Thursday, October 25, 2018

Brian's Terrible Race Photos, 2018 Edition: Runner's World Half Marathon

Over 9 months pregnant and clearly in terrible pain, the lizard man shuffles back to its lair for another year of slumber.

Tuesday, October 23, 2018

Race Report: 2018 5unner's World 5K and Half Marathon

What do I say about these races? 

Oh yeah, hills.

I'll be honest, like most of my running stories, this is one of those things that seems like a good idea at the time.  I'd just had another great time at Shamrock.  I'd signed up for the marathon.  I'd been running more than I'd been running in years.

And then, summer.

Summer.  The season I used to look forward to has become the bane of my running existence.  This was not the hottest summer.  I could usually find temperatures in the 60s or low 70s.  With 100% humidity.  At 7am.  It sucked.  It was gross.  I'm not as skinny as or as tough (those two concepts are unrelated, but they both relate to my tolerance of heat) as I used to be, and I suffered.  Due to weather, bad luck, and just an uncommonly busy schedule in September, I just didn't nail the long runs like I usually do.  My longest training run was 8 miles, on the first cool Saturday of the year, one week before the hilliest half marathon I would ever run. (Creepy Foreshadowing Music).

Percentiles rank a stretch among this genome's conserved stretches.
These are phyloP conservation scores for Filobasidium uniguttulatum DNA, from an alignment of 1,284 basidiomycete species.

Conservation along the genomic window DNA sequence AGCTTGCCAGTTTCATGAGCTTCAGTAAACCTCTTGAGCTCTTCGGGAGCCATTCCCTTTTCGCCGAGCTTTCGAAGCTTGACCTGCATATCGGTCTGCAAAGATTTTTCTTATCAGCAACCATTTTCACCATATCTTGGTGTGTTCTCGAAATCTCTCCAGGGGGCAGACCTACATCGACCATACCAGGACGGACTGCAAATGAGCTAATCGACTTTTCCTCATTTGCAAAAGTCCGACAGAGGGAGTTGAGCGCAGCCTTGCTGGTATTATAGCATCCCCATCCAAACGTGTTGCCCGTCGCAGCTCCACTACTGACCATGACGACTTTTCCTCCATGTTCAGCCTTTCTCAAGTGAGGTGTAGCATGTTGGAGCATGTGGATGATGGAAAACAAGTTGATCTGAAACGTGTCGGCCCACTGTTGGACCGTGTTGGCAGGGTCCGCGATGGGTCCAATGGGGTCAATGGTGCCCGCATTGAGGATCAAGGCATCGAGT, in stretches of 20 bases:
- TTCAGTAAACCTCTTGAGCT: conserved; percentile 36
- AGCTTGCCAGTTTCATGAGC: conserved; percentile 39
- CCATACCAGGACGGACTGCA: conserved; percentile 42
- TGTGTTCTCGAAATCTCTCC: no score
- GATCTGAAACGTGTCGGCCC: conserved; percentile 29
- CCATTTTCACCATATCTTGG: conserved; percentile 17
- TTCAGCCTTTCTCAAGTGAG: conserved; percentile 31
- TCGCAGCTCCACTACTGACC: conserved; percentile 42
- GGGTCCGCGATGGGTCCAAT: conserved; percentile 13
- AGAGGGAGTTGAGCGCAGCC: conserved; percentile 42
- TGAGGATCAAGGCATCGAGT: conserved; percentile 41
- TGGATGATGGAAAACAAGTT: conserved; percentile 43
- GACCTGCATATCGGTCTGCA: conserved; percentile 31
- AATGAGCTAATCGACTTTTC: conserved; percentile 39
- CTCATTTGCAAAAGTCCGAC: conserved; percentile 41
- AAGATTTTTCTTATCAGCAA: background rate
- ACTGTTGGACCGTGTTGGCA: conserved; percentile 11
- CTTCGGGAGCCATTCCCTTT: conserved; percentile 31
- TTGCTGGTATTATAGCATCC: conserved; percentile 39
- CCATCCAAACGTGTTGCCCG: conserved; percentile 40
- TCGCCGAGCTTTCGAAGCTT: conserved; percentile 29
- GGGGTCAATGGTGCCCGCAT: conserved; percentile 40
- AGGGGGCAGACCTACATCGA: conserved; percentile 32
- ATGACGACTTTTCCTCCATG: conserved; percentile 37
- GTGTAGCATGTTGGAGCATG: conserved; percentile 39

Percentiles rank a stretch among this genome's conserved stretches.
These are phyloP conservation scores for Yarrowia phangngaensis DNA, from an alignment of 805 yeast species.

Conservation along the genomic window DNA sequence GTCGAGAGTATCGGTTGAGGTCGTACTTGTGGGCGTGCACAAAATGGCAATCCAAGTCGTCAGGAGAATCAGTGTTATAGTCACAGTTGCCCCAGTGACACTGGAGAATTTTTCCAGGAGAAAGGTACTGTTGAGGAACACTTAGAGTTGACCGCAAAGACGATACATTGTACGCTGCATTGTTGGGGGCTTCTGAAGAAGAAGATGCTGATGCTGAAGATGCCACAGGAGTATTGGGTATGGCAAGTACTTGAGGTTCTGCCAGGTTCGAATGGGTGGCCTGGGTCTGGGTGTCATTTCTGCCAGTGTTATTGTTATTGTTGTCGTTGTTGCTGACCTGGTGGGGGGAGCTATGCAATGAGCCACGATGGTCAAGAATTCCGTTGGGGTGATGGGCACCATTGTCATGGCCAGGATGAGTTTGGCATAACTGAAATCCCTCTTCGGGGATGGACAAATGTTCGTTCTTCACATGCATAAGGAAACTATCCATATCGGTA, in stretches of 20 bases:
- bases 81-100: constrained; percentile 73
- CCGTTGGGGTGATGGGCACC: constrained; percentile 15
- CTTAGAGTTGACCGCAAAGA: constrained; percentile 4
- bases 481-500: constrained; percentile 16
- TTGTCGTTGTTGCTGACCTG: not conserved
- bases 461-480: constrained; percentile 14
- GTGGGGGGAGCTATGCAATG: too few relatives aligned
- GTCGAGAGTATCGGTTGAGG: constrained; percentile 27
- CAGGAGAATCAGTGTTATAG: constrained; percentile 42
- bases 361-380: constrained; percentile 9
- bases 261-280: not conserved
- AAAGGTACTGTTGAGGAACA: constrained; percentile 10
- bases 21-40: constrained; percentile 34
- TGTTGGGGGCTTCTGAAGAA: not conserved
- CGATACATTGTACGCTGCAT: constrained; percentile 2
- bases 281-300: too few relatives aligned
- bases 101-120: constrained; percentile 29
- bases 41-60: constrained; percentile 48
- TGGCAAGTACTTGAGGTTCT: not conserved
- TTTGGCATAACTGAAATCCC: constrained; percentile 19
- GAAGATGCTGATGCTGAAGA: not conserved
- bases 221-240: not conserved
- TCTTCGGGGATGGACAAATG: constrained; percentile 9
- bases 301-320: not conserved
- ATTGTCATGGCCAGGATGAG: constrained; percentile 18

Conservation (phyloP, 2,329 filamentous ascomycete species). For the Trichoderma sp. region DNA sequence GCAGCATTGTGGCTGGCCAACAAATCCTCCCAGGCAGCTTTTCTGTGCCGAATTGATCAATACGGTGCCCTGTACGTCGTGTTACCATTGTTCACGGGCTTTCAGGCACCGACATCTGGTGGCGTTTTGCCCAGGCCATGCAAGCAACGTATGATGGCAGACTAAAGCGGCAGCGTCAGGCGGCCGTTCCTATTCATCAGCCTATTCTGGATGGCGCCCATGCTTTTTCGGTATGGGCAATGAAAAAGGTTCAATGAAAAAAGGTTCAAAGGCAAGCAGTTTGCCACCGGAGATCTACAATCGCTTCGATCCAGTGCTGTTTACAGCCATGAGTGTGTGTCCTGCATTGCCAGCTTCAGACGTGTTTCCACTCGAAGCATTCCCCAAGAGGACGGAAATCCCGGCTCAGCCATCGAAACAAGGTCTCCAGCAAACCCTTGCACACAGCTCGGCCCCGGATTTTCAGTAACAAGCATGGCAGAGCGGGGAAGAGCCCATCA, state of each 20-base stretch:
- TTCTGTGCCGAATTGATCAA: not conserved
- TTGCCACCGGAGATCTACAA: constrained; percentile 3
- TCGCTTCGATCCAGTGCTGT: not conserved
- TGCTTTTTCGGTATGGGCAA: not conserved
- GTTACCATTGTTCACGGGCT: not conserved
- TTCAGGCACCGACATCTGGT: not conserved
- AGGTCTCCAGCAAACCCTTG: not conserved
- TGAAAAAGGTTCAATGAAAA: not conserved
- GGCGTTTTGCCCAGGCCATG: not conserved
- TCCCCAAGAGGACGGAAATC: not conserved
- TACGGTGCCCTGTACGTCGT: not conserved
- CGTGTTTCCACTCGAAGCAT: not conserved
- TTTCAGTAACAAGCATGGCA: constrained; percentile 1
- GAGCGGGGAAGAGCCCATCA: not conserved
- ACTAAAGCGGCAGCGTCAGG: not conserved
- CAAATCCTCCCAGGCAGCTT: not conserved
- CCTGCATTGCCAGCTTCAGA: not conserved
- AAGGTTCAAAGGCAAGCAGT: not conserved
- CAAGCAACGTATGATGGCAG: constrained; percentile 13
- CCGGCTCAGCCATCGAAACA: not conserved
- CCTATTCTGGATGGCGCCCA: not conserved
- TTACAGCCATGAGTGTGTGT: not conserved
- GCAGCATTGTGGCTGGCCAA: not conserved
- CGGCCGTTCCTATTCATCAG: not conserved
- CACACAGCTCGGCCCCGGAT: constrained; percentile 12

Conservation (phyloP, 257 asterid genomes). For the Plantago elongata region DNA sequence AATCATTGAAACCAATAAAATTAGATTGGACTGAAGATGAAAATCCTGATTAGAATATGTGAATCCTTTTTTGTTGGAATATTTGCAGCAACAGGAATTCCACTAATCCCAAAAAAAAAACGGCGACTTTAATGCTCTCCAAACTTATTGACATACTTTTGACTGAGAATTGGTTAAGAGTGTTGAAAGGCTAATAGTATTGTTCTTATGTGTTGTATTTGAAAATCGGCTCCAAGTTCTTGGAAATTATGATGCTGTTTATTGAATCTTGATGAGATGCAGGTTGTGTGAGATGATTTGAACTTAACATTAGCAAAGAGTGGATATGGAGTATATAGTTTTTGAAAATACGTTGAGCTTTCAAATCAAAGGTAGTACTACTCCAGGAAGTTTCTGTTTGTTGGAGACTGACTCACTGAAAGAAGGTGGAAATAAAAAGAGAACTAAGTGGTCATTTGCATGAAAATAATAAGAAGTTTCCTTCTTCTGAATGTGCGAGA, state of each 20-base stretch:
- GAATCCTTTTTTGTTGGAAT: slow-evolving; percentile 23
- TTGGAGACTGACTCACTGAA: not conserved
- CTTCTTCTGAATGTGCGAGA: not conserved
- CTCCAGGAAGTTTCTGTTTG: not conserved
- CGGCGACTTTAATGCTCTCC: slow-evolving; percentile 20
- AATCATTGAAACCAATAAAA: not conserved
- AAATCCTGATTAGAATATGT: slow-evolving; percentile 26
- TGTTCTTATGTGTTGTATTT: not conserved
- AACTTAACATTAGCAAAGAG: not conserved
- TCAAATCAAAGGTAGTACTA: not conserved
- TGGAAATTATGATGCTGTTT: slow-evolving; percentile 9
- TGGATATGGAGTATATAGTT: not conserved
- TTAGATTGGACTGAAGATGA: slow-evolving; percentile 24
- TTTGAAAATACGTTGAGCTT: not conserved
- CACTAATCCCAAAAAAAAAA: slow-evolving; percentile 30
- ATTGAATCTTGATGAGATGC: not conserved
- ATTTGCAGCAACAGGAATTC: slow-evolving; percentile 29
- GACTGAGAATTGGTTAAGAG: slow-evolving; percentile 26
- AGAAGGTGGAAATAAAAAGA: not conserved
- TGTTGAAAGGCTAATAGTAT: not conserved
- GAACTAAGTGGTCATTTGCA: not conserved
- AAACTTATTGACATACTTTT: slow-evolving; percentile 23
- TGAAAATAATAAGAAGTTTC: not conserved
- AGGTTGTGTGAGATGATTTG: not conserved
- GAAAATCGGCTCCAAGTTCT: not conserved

The Runner's World Half & Festival seems to be the official name of the event, and they have a great variety of races over the weekend:

  • Friday night -- 3.8 mile trail run (we did not participate in this)
  • Saturday -- 5K followed by a 10K
  • Sunday -- Half Marathon.

For those of you into multi-race challenge events, they've got a good thing going here.  To do all four is called the Grand Slam. You get a quarter-zip pullover for it.  To do the 5K, 10K, and Half is the Hat Trick.  Brilliantly, you get a hat.  To do the 5K and 10K is the five and dime, and you get socks.

Doing the 5K and Half is a big fat tub of nothing, and that's exactly what I did.

Your HQ for the Festival is the SteelStacks compound in Bethlehem, PA, not far from Runner's World HQ in Emmaus.  (Hopefully that remains now that it's been purchased by Hearst.)  This provides a scenic and somewhat convenient center of events.  Scenic because they've...well, not renovated but used the decaying buildings of the old steel mill and turned them into a haunting and strangely beautiful backdrop to a multi-purpose event space.  Can you tell I'm a marketing writer?  No. Ok, carry on, then.

But anyway, all 3 of the road races start at the SteelStacks and head eastward from SteelStacks and head toward the Fahey Bridge, and they all end with a long loop around the ArtsQuest/SteelStacks compound via Sands Boulevard (adjacent to the local casino resort) with a finish in the center of SteelStacks.  The main difference in the races is how much time you spend north of the Lehigh River.

The 5K is not flat, but its biggest hill is still within the first mile, a steep climb right after the Fahey Bridge and then an equally steep descent.  It was here that I got my best advice of the weekend, a father saying to his probably 10ish old son, "We're going to go downhill now.  Don't try to speed up, just let gravity do the work and rest.".  Although the advice wasn't meant for me, I tried to follow it.